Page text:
Sarkozy bars Qaradawi from France, says radical imams unwanted after Toulouse

By Daniel Flynn
March 26, 2012

(Sheikh Yusuf al-Qaradawi speaks during the first conference of the "National Dialogue" in Tripoli December 10, 2011. REUTERS/Ismail Zitouny )

France will bar radical Muslim preachers from entering the country to participate in an Islamic conference next month as part of a crackdown after shootings by an al Qaeda-inspired gunman, President Nicolas Sarkozy said on Monday.

Sarkozy, who has announced plans to punish those viewing Islamist Web sites and going abroad for indoctrination, said he would block the entry of some imams invited to a congress organized by the Union of French Islamic Organizations (UOIF).

The UOIF, one of three Muslim federations in France, is regarded as close to Egypt’s Islamist Muslim Brotherhood.

“I have clearly indicated that there certain people who have been invited to this congress who are not welcome on French soil,” Sarkozy told France Info radio.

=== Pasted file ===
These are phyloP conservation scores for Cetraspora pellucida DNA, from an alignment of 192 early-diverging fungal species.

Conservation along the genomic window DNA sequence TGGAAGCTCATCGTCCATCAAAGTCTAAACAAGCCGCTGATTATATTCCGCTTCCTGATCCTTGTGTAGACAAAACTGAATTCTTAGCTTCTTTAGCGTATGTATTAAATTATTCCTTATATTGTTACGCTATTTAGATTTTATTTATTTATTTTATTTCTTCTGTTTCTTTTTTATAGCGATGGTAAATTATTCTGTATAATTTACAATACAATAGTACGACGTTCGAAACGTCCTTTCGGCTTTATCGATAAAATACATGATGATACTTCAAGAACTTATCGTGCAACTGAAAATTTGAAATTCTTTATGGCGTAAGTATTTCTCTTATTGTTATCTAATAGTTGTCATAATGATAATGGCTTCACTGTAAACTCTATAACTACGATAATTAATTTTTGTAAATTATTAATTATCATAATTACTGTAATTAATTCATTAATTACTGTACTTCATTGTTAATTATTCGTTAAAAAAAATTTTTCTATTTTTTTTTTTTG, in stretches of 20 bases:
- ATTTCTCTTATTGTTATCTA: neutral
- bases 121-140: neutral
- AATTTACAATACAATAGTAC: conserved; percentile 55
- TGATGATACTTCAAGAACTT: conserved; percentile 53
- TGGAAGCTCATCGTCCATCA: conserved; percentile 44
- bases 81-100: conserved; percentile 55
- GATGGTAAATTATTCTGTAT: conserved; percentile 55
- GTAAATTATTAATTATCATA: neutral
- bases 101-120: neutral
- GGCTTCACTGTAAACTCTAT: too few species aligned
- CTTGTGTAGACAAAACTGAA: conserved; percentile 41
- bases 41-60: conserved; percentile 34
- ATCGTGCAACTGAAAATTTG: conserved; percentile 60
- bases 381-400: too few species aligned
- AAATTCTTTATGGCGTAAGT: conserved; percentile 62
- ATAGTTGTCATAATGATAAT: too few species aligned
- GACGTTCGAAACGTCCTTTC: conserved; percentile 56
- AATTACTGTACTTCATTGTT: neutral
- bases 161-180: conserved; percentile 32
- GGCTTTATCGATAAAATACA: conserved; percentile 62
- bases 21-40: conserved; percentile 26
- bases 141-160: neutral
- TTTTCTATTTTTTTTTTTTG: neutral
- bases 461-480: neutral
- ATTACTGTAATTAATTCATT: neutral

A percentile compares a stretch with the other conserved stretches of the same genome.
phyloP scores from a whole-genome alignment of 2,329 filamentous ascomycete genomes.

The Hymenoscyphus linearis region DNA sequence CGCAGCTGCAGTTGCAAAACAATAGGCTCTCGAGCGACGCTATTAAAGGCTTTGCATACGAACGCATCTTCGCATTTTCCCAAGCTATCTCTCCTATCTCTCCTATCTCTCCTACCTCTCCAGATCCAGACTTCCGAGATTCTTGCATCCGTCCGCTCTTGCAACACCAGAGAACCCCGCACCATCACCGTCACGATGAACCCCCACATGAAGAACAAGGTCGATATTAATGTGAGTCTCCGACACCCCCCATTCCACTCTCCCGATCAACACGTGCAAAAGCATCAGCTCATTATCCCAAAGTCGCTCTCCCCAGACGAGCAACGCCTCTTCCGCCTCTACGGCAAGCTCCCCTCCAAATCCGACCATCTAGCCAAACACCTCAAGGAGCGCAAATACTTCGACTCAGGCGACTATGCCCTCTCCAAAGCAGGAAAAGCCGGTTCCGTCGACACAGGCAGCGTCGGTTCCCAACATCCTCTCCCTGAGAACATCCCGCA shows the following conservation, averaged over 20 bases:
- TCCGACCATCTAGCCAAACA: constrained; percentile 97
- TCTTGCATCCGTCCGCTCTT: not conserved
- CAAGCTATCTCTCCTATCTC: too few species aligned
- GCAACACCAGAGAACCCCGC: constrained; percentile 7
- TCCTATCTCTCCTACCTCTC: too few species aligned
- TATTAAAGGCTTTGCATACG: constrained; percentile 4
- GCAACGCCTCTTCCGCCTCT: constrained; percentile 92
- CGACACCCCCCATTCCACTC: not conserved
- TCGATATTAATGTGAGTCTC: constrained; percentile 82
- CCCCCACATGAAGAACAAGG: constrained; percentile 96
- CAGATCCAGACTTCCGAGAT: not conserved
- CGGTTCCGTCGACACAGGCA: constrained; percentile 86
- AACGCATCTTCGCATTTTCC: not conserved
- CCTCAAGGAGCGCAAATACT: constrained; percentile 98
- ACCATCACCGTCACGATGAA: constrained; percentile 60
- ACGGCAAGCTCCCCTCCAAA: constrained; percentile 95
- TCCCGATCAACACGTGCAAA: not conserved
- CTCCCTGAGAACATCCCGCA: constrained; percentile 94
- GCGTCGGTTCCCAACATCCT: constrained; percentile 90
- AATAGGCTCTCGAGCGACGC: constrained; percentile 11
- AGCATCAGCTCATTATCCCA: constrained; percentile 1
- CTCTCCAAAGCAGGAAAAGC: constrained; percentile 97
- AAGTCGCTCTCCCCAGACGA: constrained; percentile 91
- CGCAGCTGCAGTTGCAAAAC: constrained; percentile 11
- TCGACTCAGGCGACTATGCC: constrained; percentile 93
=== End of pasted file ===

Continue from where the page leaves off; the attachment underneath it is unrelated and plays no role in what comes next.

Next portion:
He cited Sheikh Youssef al-Qaradawi, an Egyptian cleric based in Qatar who is one of the most prominent Sunni Muslim clerics in the Arab world and a household name in the Middle East due to regular appearances on the Al Jazeera news channel.

A former member of Egypt’s Muslim Brotherhood, Qaradawi is independent of the group but remains close to it. Sarkozy said the situation was complicated because the imam holds a diplomatic passport and does not require a visa to enter France.

“I indicated to the Emir of Qatar himself that this person was not welcome on the territory of the French republic,” Sarkozy said. “He will not come.”

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